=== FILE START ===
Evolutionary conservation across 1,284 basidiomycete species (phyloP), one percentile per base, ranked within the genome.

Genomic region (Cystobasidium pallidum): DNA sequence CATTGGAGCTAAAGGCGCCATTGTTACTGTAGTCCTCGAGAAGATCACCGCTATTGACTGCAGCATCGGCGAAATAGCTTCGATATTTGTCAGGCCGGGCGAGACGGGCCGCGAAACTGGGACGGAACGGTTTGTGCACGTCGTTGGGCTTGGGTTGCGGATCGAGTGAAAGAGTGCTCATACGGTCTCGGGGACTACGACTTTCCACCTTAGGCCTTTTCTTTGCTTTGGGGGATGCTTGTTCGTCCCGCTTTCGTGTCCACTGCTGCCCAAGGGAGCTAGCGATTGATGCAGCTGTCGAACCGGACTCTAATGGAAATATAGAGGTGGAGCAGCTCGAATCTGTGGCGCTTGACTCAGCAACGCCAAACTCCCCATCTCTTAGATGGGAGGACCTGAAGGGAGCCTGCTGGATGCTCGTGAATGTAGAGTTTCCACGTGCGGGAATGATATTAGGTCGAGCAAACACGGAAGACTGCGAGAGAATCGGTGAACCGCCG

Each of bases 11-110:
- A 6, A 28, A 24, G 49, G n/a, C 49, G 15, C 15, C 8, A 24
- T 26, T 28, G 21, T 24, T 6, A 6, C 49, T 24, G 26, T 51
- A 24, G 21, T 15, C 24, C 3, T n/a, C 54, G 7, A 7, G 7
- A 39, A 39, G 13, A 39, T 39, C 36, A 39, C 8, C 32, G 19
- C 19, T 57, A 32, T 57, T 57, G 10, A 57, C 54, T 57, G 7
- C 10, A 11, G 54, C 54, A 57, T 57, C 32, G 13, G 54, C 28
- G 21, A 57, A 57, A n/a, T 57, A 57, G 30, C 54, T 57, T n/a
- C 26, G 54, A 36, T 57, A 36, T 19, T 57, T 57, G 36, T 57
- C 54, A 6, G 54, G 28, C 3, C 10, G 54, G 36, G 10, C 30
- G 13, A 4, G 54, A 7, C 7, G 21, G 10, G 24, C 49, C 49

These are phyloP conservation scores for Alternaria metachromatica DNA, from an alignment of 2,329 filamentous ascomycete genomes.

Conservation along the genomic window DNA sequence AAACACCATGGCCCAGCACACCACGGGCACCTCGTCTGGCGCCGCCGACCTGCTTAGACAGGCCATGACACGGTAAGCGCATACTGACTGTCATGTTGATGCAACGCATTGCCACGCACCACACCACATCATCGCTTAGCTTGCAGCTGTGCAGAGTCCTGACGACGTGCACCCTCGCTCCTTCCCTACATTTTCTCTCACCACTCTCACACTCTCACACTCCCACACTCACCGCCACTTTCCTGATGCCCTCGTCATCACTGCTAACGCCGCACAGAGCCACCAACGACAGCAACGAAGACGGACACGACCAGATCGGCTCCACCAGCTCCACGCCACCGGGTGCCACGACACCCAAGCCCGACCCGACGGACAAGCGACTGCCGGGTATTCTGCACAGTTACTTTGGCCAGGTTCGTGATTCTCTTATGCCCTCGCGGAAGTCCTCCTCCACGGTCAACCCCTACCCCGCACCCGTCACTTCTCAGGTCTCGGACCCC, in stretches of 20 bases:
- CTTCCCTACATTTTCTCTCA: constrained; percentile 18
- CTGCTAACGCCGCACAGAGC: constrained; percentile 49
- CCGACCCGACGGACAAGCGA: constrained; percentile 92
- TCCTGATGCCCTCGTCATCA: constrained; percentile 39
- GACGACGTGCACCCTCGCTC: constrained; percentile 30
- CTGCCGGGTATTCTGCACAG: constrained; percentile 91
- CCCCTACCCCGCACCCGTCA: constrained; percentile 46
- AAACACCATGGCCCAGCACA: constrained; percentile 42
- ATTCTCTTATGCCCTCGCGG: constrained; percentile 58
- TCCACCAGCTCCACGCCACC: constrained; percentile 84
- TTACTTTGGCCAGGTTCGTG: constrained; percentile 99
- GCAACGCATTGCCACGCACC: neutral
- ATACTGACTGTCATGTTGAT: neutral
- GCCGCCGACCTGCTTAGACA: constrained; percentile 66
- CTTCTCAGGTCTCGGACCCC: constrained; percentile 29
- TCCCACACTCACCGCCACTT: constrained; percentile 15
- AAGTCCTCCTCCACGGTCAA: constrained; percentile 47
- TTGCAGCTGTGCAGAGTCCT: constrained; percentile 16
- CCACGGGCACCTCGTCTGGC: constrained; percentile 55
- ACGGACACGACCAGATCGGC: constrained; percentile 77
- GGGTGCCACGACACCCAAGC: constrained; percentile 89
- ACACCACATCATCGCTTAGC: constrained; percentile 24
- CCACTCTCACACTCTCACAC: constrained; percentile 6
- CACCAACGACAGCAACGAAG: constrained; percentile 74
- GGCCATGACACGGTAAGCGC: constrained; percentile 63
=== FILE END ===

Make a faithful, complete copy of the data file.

Evolutionary conservation across 1,284 basidiomycete species (phyloP), one percentile per base, ranked within the genome.

Genomic region (Cystobasidium pallidum): DNA sequence CATTGGAGCTAAAGGCGCCATTGTTACTGTAGTCCTCGAGAAGATCACCGCTATTGACTGCAGCATCGGCGAAATAGCTTCGATATTTGTCAGGCCGGGCGAGACGGGCCGCGAAACTGGGACGGAACGGTTTGTGCACGTCGTTGGGCTTGGGTTGCGGATCGAGTGAAAGAGTGCTCATACGGTCTCGGGGACTACGACTTTCCACCTTAGGCCTTTTCTTTGCTTTGGGGGATGCTTGTTCGTCCCGCTTTCGTGTCCACTGCTGCCCAAGGGAGCTAGCGATTGATGCAGCTGTCGAACCGGACTCTAATGGAAATATAGAGGTGGAGCAGCTCGAATCTGTGGCGCTTGACTCAGCAACGCCAAACTCCCCATCTCTTAGATGGGAGGACCTGAAGGGAGCCTGCTGGATGCTCGTGAATGTAGAGTTTCCACGTGCGGGAATGATATTAGGTCGAGCAAACACGGAAGACTGCGAGAGAATCGGTGAACCGCCG

Each of bases 11-110:
- A 6, A 28, A 24, G 49, G n/a, C 49, G 15, C 15, C 8, A 24
- T 26, T 28, G 21, T 24, T 6, A 6, C 49, T 24, G 26, T 51
- A 24, G 21, T 15, C 24, C 3, T n/a, C 54, G 7, A 7, G 7
- A 39, A 39, G 13, A 39, T 39, C 36, A 39, C 8, C 32, G 19
- C 19, T 57, A 32, T 57, T 57, G 10, A 57, C 54, T 57, G 7
- C 10, A 11, G 54, C 54, A 57, T 57, C 32, G 13, G 54, C 28
- G 21, A 57, A 57, A n/a, T 57, A 57, G 30, C 54, T 57, T n/a
- C 26, G 54, A 36, T 57, A 36, T 19, T 57, T 57, G 36, T 57
- C 54, A 6, G 54, G 28, C 3, C 10, G 54, G 36, G 10, C 30
- G 13, A 4, G 54, A 7, C 7, G 21, G 10, G 24, C 49, C 49

These are phyloP conservation scores for Alternaria metachromatica DNA, from an alignment of 2,329 filamentous ascomycete genomes.

Conservation along the genomic window DNA sequence AAACACCATGGCCCAGCACACCACGGGCACCTCGTCTGGCGCCGCCGACCTGCTTAGACAGGCCATGACACGGTAAGCGCATACTGACTGTCATGTTGATGCAACGCATTGCCACGCACCACACCACATCATCGCTTAGCTTGCAGCTGTGCAGAGTCCTGACGACGTGCACCCTCGCTCCTTCCCTACATTTTCTCTCACCACTCTCACACTCTCACACTCCCACACTCACCGCCACTTTCCTGATGCCCTCGTCATCACTGCTAACGCCGCACAGAGCCACCAACGACAGCAACGAAGACGGACACGACCAGATCGGCTCCACCAGCTCCACGCCACCGGGTGCCACGACACCCAAGCCCGACCCGACGGACAAGCGACTGCCGGGTATTCTGCACAGTTACTTTGGCCAGGTTCGTGATTCTCTTATGCCCTCGCGGAAGTCCTCCTCCACGGTCAACCCCTACCCCGCACCCGTCACTTCTCAGGTCTCGGACCCC, in stretches of 20 bases:
- CTTCCCTACATTTTCTCTCA: constrained; percentile 18
- CTGCTAACGCCGCACAGAGC: constrained; percentile 49
- CCGACCCGACGGACAAGCGA: constrained; percentile 92
- TCCTGATGCCCTCGTCATCA: constrained; percentile 39
- GACGACGTGCACCCTCGCTC: constrained; percentile 30
- CTGCCGGGTATTCTGCACAG: constrained; percentile 91
- CCCCTACCCCGCACCCGTCA: constrained; percentile 46
- AAACACCATGGCCCAGCACA: constrained; percentile 42
- ATTCTCTTATGCCCTCGCGG: constrained; percentile 58
- TCCACCAGCTCCACGCCACC: constrained; percentile 84
- TTACTTTGGCCAGGTTCGTG: constrained; percentile 99
- GCAACGCATTGCCACGCACC: neutral
- ATACTGACTGTCATGTTGAT: neutral
- GCCGCCGACCTGCTTAGACA: constrained; percentile 66
- CTTCTCAGGTCTCGGACCCC: constrained; percentile 29
- TCCCACACTCACCGCCACTT: constrained; percentile 15
- AAGTCCTCCTCCACGGTCAA: constrained; percentile 47
- TTGCAGCTGTGCAGAGTCCT: constrained; percentile 16
- CCACGGGCACCTCGTCTGGC: constrained; percentile 55
- ACGGACACGACCAGATCGGC: constrained; percentile 77
- GGGTGCCACGACACCCAAGC: constrained; percentile 89
- ACACCACATCATCGCTTAGC: constrained; percentile 24
- CCACTCTCACACTCTCACAC: constrained; percentile 6
- CACCAACGACAGCAACGAAG: constrained; percentile 74
- GGCCATGACACGGTAAGCGC: constrained; percentile 63